-- People aren’t the only ones heading to Florida for warmer weather. Over 10,000 sharks have situated themselves just off the Palm Beach County coastline for the winter, although further north than usual.
The blacktip sharks are only several hundred feet away from the shore, according to Stephen Kajiura, an associate professor at Florida Atlantic University whose research interests include the sensory biology of fish.
“It’s not unusual, but it’s great to see them,” Kajiura told ABC News today of the number of sharks, which average six feet in length.
“One of the ideas may be that as they are getting south, if they are in a suitable habitat, then why not stay,” Kajiura said, explaining why the sharks may have not traveled further south along the Florida coast.
Kajiura hopes to understand why the sharks have stayed in the Palm Beach County area and has tagged 32 sharks so far. He wants to tag 60 sharks in total so he can observe where exactly the sharks go in their migration patterns, seeing “how long they are up there compared to how long they are down here.”
Part of his research consists of aerial surveys. In a video he took during one of the aerial surveys, countless sharks can be seen near the shoreline.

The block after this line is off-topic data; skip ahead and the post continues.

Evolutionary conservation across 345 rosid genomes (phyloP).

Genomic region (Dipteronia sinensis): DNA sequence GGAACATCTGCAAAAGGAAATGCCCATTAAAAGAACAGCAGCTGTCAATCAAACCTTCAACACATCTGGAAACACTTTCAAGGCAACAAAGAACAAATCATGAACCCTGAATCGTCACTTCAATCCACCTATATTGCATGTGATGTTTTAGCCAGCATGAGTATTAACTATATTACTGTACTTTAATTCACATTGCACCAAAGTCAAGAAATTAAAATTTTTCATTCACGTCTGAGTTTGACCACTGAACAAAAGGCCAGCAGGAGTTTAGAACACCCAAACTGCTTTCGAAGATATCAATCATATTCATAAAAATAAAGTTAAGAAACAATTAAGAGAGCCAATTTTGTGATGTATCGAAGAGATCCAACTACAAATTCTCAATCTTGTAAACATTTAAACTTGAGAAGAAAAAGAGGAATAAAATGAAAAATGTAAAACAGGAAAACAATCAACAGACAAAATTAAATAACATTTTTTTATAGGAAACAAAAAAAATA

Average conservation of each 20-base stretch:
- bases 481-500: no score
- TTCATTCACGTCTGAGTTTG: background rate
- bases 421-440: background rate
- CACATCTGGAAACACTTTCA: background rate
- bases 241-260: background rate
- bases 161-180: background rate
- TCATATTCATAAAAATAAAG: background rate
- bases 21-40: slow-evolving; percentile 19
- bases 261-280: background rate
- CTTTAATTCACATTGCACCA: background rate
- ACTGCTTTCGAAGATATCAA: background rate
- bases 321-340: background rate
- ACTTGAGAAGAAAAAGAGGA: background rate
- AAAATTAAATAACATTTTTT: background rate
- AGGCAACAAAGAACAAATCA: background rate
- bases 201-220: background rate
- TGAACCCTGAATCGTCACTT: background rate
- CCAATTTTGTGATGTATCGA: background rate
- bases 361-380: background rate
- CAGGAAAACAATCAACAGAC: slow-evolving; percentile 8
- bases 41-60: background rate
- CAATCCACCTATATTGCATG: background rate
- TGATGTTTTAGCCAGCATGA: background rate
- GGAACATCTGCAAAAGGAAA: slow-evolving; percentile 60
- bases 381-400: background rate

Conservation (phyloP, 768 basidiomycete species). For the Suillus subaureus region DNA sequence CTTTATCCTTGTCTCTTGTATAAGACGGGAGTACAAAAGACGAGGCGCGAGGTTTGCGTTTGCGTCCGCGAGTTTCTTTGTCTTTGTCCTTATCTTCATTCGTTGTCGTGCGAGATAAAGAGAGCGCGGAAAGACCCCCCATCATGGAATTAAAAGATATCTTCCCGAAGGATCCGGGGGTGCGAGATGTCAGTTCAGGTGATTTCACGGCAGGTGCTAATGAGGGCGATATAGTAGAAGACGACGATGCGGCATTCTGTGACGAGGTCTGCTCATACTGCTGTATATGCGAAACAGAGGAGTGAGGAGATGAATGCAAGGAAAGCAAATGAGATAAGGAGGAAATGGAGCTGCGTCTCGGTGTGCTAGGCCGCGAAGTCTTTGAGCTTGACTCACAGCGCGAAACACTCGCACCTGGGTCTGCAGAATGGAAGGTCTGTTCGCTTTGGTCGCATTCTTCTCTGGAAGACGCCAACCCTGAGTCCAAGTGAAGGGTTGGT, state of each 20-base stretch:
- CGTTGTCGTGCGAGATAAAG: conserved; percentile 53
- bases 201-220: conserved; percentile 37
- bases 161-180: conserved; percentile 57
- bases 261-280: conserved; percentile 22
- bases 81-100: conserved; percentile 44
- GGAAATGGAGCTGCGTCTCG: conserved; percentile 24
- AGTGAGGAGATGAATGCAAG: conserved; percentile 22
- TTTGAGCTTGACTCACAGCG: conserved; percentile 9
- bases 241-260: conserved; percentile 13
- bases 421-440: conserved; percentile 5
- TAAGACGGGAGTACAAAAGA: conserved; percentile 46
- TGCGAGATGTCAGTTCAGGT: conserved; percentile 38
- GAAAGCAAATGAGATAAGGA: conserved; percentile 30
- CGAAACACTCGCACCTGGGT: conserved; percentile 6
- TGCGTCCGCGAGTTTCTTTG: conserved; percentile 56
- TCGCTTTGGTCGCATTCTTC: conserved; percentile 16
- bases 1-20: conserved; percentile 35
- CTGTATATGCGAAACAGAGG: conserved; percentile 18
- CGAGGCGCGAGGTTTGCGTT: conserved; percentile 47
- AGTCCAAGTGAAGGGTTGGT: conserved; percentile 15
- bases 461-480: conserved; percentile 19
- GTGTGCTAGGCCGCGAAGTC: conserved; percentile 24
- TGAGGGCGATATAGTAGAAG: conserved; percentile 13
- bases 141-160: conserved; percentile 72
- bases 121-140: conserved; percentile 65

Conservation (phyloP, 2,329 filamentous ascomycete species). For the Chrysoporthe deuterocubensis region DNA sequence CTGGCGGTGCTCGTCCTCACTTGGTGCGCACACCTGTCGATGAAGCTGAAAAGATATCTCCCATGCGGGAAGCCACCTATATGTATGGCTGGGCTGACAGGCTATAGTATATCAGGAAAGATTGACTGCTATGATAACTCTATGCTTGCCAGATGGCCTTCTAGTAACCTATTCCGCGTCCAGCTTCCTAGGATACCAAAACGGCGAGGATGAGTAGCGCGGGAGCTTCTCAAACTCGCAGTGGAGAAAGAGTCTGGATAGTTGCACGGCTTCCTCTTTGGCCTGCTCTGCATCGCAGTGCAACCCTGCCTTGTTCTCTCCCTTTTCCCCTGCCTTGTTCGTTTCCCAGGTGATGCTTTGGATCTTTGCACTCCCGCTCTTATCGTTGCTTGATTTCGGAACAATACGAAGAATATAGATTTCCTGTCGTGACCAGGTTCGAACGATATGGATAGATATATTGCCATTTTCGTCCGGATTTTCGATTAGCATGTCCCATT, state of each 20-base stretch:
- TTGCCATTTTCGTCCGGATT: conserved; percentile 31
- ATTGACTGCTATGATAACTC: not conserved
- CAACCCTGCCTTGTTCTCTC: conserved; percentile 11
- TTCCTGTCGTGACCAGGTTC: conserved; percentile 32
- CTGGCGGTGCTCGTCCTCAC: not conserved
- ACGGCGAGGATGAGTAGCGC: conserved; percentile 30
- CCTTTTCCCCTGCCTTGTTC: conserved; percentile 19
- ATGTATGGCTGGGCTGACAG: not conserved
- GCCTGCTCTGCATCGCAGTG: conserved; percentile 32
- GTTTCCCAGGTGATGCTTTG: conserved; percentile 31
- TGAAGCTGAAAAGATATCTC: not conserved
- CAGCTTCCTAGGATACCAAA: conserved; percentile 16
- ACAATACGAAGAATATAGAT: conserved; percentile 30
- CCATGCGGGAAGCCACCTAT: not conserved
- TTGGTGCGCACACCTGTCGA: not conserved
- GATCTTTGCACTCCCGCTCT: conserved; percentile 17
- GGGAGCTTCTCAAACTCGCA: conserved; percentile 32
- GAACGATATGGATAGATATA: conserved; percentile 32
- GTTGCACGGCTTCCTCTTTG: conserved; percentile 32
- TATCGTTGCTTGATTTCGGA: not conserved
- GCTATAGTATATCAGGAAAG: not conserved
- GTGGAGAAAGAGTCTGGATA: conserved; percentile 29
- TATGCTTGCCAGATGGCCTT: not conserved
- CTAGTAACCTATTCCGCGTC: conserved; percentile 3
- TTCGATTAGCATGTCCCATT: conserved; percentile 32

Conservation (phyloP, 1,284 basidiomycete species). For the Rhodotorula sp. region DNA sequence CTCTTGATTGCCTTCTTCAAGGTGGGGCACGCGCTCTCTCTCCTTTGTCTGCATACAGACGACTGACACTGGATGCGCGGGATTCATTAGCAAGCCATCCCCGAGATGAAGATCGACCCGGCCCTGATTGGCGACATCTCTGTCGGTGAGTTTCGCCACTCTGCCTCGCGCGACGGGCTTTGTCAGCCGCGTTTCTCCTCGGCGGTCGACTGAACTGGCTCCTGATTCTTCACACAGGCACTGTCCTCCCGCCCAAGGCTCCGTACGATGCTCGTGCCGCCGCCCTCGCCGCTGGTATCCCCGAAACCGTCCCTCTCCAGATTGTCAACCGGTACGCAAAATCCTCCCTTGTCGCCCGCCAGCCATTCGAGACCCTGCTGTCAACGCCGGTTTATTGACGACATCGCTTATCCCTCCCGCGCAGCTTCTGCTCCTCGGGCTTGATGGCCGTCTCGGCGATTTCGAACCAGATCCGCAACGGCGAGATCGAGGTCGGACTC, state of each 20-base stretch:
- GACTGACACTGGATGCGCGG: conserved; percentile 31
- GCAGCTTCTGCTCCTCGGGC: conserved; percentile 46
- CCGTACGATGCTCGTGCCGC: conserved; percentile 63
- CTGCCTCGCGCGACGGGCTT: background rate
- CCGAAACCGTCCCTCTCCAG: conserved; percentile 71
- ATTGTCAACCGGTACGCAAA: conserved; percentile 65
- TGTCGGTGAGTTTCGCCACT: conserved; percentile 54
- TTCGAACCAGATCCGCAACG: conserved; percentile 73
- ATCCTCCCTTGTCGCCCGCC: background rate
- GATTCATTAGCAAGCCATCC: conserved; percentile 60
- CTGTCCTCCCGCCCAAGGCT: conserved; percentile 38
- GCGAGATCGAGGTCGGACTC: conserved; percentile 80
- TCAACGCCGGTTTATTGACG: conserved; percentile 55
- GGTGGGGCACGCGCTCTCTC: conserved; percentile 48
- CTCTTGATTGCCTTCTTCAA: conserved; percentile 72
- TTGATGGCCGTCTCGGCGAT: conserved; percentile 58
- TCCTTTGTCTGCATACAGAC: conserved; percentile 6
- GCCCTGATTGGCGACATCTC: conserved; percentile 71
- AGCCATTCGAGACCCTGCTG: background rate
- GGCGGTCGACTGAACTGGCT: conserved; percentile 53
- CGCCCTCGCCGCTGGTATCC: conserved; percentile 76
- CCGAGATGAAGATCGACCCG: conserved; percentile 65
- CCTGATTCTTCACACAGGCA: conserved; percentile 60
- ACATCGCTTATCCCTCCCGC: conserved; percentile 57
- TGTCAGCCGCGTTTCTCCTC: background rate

“That fishing boat’s having a blast,” Kajiura says in the video of a boat right on top of where the sharks are swimming.
While there are thousands of sharks in the waters, it hasn’t deterred people from going to the beach. Lifeguards have not shut down any beaches yet, according to Kajiura, and most of the locals in the area know this is when the sharks are around and what precautions to take.
“For the most part, if you look historically, we have relatively few bites on people by blacktips in this area,” he said. “Most of the bites have been further north in Daytona.”
And even though blacktip sharks are responsible for the greatest number of bites in Florida, none of the attacks have been fatal.
The waters are also notably clear in the Palm Beach area, so blacktip sharks can see the difference between a human and a fish, Kajiura added. “These sharks are pretty skittish,” he said. “So when they see a human, they swim away.”
The sharks are usually in the area from January to mid-March, according to Kajiura, and then they will swim further north to the Carolinas.